> it along with the applications compatible with it from Red Hat or 
> other
> companies offering it in usable form.
> 
> Carrol
> 
> _______________________________________________
> Milton-L mailing list
> Milton-L at lists.richmond.edu
> http://lists.richmond.edu/mailman/listinfo/milton-l
> 
> 

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------------------------------

Message: 4
Date: Fri, 30 Jan 2004 15:22:35 -0600
From: Dan Knauss 
Subject: Re: [Milton-L] Update on "My Doom" Virus
To: milton-l at koko.richmond.edu
Message-ID: <20040130.152255.844.20.tiresias at juno.com>
Content-Type: text/plain; charset=us-ascii


On Fri, 30 Jan 2004 15:14:15 -0500 Zach Davis writes:
> One does need, however, some 
> patience, and a willingness to learn a new system.

The common graphical interface options are so much like Windows, there is
no real learning curve. Lycoris is a Linux distribution whose GUI looks
and works pretty much exactly like Windows XP. Walmart sells PCs online
with Lycoris as an OS option, and I think Dell now ships new PCs with
Linux installed or ready to be installed. It used to be the case that it
was impossible to buy a PC without Windows on it, even if you offered to
pay extra. -Dan

________________________________________________________________
The best thing to hit the Internet in years - Juno SpeedBand!
Surf the Web up to FIVE TIMES FASTER!
Only $14.95/ month - visit www.juno.com to sign up today!

------------------------------

Message: 5
Date: Sat, 31 Jan 2004 06:35:40 -0600 (CST)
From: Jameela Lares 
Subject: [Milton-L] Source (death poems, infant mortality, etc.)
To: John Milton Discussion List 
Message-ID:


Content-Type: TEXT/PLAIN; charset=US-ASCII

On Thu, 29 Jan 2004, Boyd M Berry wrote:

> My understanding is that in cultures with high infant mrotality, that
> parents commonly do not name or address mortal infants. Jonson's poems
> have always struck me as odd for that reason. But the pattern of not
> addressing the deaths of close relatives may be an echo of that
> distancing.

There's indeed a school of thought that posits a revolution in feeling
toward children--Lawrence Stone, Philip Aries, et al.--but it has
inevitably been challenged by a "continuist" school that insists that
people have always pretty much loved their offspring. Joan Acocella
recently published a review of a Yale social history series, and she
particularly looks at the two interpretations of data on affective
attitudes toward children (_The New Yorker_, August 18-25, 2003). 
Acocella more or less concludes (or at least reports someone else as
concluding) that it is impossible to determine the state of past emotions,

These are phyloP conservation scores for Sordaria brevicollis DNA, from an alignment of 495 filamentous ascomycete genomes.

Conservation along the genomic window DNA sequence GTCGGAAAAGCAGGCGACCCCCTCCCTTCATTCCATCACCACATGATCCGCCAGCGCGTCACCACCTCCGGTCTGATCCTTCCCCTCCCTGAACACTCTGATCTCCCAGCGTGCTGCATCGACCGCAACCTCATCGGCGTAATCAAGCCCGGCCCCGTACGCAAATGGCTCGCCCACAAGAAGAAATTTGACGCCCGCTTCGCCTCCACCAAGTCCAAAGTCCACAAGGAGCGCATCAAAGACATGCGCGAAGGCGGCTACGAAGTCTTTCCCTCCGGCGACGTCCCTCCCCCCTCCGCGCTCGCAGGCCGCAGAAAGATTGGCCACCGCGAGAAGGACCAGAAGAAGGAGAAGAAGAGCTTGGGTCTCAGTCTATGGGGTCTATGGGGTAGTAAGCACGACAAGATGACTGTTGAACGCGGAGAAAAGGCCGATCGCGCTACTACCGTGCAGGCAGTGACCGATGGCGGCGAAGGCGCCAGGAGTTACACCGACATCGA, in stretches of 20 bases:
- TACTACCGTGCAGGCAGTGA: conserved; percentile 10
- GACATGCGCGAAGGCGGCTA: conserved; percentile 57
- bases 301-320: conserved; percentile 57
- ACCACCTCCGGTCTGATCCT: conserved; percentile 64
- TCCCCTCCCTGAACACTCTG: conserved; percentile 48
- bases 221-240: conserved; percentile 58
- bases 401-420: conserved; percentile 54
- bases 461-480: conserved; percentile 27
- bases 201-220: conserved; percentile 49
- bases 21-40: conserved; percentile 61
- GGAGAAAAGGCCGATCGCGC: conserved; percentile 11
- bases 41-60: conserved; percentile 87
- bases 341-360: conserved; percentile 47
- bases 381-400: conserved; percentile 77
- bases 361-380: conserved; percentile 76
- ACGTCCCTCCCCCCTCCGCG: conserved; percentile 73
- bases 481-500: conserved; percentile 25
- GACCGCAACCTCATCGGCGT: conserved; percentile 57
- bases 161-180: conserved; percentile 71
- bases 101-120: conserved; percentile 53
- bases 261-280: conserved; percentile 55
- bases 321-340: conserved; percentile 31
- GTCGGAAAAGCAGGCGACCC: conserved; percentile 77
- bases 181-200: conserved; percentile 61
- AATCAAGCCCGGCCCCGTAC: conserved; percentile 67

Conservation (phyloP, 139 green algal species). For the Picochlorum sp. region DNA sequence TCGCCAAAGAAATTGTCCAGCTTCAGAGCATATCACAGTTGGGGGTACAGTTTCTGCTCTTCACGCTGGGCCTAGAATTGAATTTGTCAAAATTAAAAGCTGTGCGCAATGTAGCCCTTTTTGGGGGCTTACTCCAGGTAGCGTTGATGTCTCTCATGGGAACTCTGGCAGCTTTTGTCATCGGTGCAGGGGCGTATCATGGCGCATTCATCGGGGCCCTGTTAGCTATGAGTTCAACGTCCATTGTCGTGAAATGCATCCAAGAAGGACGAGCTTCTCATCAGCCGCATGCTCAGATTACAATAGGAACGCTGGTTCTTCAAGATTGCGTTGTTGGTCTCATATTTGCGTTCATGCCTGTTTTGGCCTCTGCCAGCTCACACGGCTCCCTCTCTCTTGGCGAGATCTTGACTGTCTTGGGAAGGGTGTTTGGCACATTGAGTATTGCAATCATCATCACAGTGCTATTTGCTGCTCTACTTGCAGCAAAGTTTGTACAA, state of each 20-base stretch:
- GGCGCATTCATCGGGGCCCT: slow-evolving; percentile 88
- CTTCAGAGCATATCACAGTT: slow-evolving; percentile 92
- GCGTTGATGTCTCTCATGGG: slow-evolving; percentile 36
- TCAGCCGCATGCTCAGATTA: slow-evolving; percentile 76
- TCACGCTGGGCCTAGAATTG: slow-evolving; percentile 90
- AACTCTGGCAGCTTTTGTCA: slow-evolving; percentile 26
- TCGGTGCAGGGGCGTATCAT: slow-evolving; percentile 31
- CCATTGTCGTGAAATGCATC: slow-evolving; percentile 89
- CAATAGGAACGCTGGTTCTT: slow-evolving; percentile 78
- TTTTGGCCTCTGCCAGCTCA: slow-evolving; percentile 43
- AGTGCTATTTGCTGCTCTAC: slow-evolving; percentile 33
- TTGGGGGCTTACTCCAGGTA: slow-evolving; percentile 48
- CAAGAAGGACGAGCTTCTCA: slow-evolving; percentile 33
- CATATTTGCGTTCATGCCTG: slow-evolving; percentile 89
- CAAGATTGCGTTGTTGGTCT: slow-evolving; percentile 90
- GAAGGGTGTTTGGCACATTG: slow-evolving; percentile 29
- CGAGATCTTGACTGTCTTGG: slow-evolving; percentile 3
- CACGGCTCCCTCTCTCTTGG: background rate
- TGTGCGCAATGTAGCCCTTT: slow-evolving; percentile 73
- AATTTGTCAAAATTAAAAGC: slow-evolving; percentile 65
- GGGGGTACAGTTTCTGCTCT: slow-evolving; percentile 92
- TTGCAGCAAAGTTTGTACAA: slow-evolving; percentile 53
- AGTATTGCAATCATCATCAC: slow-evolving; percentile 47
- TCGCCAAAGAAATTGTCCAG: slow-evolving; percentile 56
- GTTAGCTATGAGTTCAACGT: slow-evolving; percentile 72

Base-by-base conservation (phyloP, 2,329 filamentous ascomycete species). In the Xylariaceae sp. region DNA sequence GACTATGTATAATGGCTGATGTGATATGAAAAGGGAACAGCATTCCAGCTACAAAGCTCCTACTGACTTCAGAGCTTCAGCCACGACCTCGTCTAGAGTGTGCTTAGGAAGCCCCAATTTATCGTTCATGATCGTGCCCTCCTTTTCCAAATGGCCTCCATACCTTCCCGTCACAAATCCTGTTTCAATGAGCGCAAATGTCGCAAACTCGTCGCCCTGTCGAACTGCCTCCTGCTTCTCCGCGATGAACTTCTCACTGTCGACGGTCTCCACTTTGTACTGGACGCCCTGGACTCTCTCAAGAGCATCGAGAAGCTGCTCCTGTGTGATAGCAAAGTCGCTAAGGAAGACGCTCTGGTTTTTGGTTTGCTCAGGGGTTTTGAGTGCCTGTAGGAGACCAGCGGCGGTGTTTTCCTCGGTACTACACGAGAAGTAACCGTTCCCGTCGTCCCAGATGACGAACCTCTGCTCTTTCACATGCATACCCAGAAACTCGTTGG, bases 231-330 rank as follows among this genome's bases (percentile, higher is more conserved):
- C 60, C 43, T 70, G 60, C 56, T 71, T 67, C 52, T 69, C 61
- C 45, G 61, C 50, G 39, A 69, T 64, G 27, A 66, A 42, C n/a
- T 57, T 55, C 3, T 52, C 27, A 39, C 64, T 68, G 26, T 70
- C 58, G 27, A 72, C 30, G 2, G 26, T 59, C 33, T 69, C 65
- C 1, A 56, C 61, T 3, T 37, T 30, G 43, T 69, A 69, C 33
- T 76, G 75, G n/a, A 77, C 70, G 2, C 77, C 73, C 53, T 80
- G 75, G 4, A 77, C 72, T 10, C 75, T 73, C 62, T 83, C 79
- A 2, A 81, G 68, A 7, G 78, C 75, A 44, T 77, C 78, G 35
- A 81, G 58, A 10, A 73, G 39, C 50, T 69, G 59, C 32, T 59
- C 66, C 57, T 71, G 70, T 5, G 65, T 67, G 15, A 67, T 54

since we only have certain kinds of records to go by.

Jameela
-- 
Jameela Lares
Associate Professor of English
Univ. of So. Mississippi
118 College Drive #5037
Hattiesburg, MS 39406-0001
+601 266-6214


------------------------------

Message: 6
Date: Sat, 31 Jan 2004 10:10:24 -0500
From: Margaret Thickstun 
Subject: Re: [Milton-L] Source (death poems, infant mortality, etc.)
To: John Milton Discussion List 
Message-ID: 
Content-Type: text/plain; format=flowed; charset=us-ascii

Jameela--the Natural History article I mentioned argues that, in 
these Brazilian slums struggling with extreme poverty, a mother would 
assess the survivability of a particular newborn and nurture or 
not--invest herself or not emotionally--on that determination (and 
sometimes one infant's survivability would be downgraded because the 
woman had another toddler in which she was already invested). The 
researcher had been struck by mothers who would callously watch one 
infant die, while feeding it only sugar water, but be inconsolable 
after the death of another infant/toddler. So she posits this 
protective emotional response: if it won't live, don't get attached.

It has always seemed to me a plausible psychological explanation for 
attachment in the past as well. I'll find the reference.--Margie

>
>There's indeed a school of thought that posits a revolution in feeling
>toward children--Lawrence Stone, Philip Aries, et al.--but it has
>inevitably been challenged by a "continuist" school that insists that
>people have always pretty much loved their offspring. Joan Acocella
>recently published a review of a Yale social history series, and she
>particularly looks at the two interpretations of data on affective
>attitudes toward children (_The New Yorker_, August 18-25, 2003). 
>Acocella more or less concludes (or at least reports someone else as
>concluding) that it is impossible to determine the state of past emotions,
>since we only have certain kinds of records to go by.
>
>Jameela
>--
>Jameela Lares
>Associate Professor of English
>Univ. of So. Mississippi
>118 College Drive #5037
>Hattiesburg, MS 39406-0001
>+601 266-6214
>
>_______________________________________________
>Milton-L mailing list
>Milton-L at lists.richmond.edu
>http://lists.richmond.edu/mailman/listinfo/milton-l


-- 
Margaret Thickstun
Professor of English
Hamilton College
198 College Hill Rd
Clinton, NY 13323
(315)859-4466

------------------------------

Message: 7
Date: Sat, 31 Jan 2004 11:09:19 EST
From: Cobelli at aol.com
Subject: Re: [Milton-L] Source (death poems, infant mortality, etc.)
To: milton-l at koko.richmond.edu
Message-ID: <54.21812549.2d4d2d2f at aol.com>
Content-Type: text/plain; charset="US-ASCII"


Dear List:

Perhaps John Boswell's study on fostering and infanticide in the Middle Ages 
(the title escapes me and I have not drunk enough coffee yet) may also 
generate some insight. He seems to posit the view that the public 
institutionalization of child-rearing practices (hospitals and foundling homes; see McNamara, 
Sisters in Arms, the chapter Martha's Part, for a particularly horrific incident 
in 17th century France) in the early modern period was detrimental to infant 
mortality rates and perhaps influenced attitudes about that relationship. I 
read Stone not too long ago and realize that many of his views have been called 
into question. 

Scott Grunow
Department of English
City Colleges of Chicago


------------------------------